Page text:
The national security officials said the President is more focused on making deals and using the intelligence for that, while his intelligence chiefs are looking at the same information to make threat assessments.

The president is focused on trade deals and they’re focused on keeping us safe. That’s just how it is, but then there’s Tim Weiner. He’s won the Pulitzer Prize and the National Book Award. He wrote “Enemies: A History of the FBI” and “Legacy of Ashes: The History of the CIA” – and he’s a bit unhappy with all this:

The chiefs of U.S. intelligence, an enterprise costing well north of $80 billion a year, report that Iran isn’t building nuclear weapons, North Korea isn’t dismantling them, and the Islamic State is undefeated in Syria and Iraq. Trump batted back their conclusions on ISIS and North Korea in tweets delivered before dawn, in who knows what dark night of the soul.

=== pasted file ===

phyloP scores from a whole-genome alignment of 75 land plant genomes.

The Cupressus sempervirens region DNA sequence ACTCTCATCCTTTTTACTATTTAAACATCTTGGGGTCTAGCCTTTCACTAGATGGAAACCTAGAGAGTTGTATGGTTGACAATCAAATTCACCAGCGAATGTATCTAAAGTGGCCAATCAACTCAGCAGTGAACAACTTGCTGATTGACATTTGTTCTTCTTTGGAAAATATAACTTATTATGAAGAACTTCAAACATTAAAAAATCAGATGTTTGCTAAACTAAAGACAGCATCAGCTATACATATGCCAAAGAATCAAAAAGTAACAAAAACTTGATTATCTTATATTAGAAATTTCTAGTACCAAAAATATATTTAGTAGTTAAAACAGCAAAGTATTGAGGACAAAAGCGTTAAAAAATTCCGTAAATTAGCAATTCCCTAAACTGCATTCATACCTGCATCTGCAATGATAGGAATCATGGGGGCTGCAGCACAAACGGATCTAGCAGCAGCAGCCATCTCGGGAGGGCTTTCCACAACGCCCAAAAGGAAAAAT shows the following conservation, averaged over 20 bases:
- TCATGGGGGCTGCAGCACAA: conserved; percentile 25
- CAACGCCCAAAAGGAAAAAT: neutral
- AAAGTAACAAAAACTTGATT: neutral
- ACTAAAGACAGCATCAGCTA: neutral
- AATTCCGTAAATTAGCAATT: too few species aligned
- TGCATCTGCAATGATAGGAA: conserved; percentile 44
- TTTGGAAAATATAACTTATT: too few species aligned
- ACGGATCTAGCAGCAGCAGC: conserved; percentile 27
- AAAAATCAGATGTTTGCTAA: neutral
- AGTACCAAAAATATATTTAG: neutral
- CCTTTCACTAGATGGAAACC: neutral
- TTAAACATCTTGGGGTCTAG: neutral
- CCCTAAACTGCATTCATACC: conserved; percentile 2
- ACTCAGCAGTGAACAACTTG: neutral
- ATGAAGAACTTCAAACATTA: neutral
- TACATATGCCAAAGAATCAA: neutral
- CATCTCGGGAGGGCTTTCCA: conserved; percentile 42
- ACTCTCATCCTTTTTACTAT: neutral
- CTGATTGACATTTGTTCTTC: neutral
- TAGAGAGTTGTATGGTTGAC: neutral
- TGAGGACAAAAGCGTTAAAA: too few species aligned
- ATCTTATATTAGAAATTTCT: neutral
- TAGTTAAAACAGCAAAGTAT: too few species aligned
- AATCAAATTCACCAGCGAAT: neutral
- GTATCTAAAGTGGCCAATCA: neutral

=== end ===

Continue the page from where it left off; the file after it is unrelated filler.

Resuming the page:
“The President has a dangerous habit of undermining the intelligence community to fit his alternate reality,” tweeted Mark R. Warner (D-Va.), vice chairman of the Senate Intelligence Committee. “People risk their lives for the intelligence he just tosses aside on Twitter.”

This is a dangerous business: